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Thought Thursdays
Mandela Day challenges us to do as Mandela did


For many, Nelson Rolihlahla Mandela epitomised sacrifice and service. He spent his entire life being of service, as lawyer, political leader, president – and, finally, as inspirational role model right into retirement. He lived according to an unwavering set of principles. In adhering to these, he realised his ideals and set the stage for a better South Africa. 

When Mandela had completed his term of office as president of South Africa from 1994 to 1999, he did what some leaders fail to do and that was to hand over the baton. During his retirement he spent most of his time with his family, while still being of service, but never once intervening in the leadership of his beloved ANC and South Africa.

Nelson Mandela followed three rules throughout his life, which required great personal sacrifice: 
​1. Free yourself
​2. Free others​​
​3. Serve every day​​

In reflecting on his achievements, I ask myself how anyone can be steadfast in following these three apparently simple, but demanding rules.

​1. Free yourself: Perhaps we must reflect on our goals and our dreams – and what it is that holds us back. Are we creating our own mental prison? Have we become so battered by the world, in general, and by people telling us what to do that we’ve capitulated to our line managers, parents, families and friends. 

For me, ‘free yourself’ is about living life on my terms and following what I am passionate about. I am constantly pushing myself and not living the same year twice. For me, 2016 has definitely been different as I have done what might have seemed impossible to me, by running my first marathons, namely the Two Oceans Marathon and the Comrades Marathon, all within nine months of starting to run. I’m still processing the entire experience because it still seems surreal; but the medals prove that it is not a dream.

Mandela used to recite a poem by Henry Wadsworth Longfellow which epitomises what is required to free yourself: “The heights by great men reached and kept were not attained by sudden flight, but they while their companions slept, were toiling upward in the night.”

Mandela’s dream was to achieve a free South Africa, a South Africa free of oppression, and for that he was willing to make a personal sacrifice.

2. Free others: I think this is well captured in a quotation, so loved by Mandela, by Marianne Williamson: “Our deepest fear is not that we are inadequate. Our deepest fear is that we are powerful beyond measure. It is our light, not our darkness that most frightens us. We ask ourselves, Who am I to be brilliant, gorgeous, talented, fabulous? Actually, who are you not to be? You are a child of God. Your playing small does not serve the world. There is nothing enlightened about shrinking so that other people won't feel insecure around you. We are all meant to shine, as children do. We were born to make manifest the glory of God that is within us. It's not just in some of us; it's in everyone. And as we let our own light shine, we unconsciously give other people permission to do the same. As we are liberated from our own fear, our presence automatically liberates others.” (writer’s emphasis)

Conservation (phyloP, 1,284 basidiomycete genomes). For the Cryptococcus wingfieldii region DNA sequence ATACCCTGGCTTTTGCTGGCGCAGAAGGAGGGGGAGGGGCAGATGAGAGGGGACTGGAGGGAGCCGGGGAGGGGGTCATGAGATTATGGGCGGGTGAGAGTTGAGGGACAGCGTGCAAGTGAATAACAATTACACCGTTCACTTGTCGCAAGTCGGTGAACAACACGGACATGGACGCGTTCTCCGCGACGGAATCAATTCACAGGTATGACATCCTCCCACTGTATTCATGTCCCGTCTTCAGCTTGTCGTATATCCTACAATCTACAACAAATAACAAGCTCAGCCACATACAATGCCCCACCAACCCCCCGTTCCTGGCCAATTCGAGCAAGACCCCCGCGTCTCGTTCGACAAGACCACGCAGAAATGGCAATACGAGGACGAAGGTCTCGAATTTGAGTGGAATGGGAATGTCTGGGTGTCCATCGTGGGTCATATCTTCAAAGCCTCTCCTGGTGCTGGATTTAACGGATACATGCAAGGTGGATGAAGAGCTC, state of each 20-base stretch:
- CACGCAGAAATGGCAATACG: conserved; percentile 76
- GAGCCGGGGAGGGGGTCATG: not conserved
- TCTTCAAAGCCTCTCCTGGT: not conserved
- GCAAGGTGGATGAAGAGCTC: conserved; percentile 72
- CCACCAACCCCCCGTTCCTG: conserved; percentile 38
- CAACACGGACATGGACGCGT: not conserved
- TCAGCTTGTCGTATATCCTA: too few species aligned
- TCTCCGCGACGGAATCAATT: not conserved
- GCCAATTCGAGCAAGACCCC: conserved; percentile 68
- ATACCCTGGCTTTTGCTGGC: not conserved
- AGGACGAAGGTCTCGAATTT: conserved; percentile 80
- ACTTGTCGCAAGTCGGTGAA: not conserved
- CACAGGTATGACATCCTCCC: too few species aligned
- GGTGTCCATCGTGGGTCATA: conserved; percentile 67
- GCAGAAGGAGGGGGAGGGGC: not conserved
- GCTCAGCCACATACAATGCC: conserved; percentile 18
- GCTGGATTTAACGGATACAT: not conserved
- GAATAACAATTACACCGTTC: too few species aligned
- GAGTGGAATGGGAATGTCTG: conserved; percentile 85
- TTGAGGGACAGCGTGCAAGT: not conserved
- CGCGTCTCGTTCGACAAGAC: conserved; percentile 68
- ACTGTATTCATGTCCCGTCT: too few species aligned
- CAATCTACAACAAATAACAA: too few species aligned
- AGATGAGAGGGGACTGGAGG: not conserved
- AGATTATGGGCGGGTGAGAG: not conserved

Living a life of inspiration and always progressing and growing allows others to see the possibility of doing what may seem impossible.

3. Serve every day: This seems like an audacious expectation, one that requires superhuman sacrifice. The reality proves otherwise. It is natural for us to be of service, be it through our talents, our work, or our everyday interaction. If you are prepared to serve in your workplace, you will exert yourself to the best of your ability, you will have a learning mindset, and you will accept criticism as a way of making progress. 

Leaders tend to forget that they are meant to be of service. They often expect people to be like machines, automated to perform certain tasks without question. Such leaders may have a goal or agenda driven by personal gratification. If we all decide to be of service, we will not only have happier workplaces, but also more productive workplaces. And if we have productive workplaces, we will have a productive economy that leads to job creation. The problem is that our egotistical need to impress results in greed and empire building.

The greatest companies currently in existence came about as a result of wanting to be of service. Such companies are Microsoft, Apple, Google, Uber, Tesla, Berkshire Hathaway, to name just a few. Responsible leaders need to be trained and empowered to bring about change. The achievement of this objective requires a philosophy around being of service.  

Beyond Mandela’s service through personal sacrifice, including action and 27 years of imprisonment, it was his nature as a human being – his ability to make people feel as if they matter – that resonates.

In my small way, I try to be of service not only at work and at home, but also by offering my expertise in the roles of trustee and director of various nonprofit organisations. I am a trustee of the Carel du Toit Trust and the Hexagon Trust, and director of the LifeMatters Foundation. These are all organisations that serve the most vulnerable in our society. 

Of course, we don’t always have to be in the trenches, but can also indirectly use our skills and financial resources to be of service. 

Start now to serve every day! It’s in your hands. Start with what you are passionate about and where you know your actions will have a lasting impact. It can be in the workplace, at home, anywhere. Just be of service.

Jerome Davies is the CFO of USB-ED. He is also a trustee of the Carel Du Toit Trust, Hexagon Trust and director of the LifeMatters Foundation.

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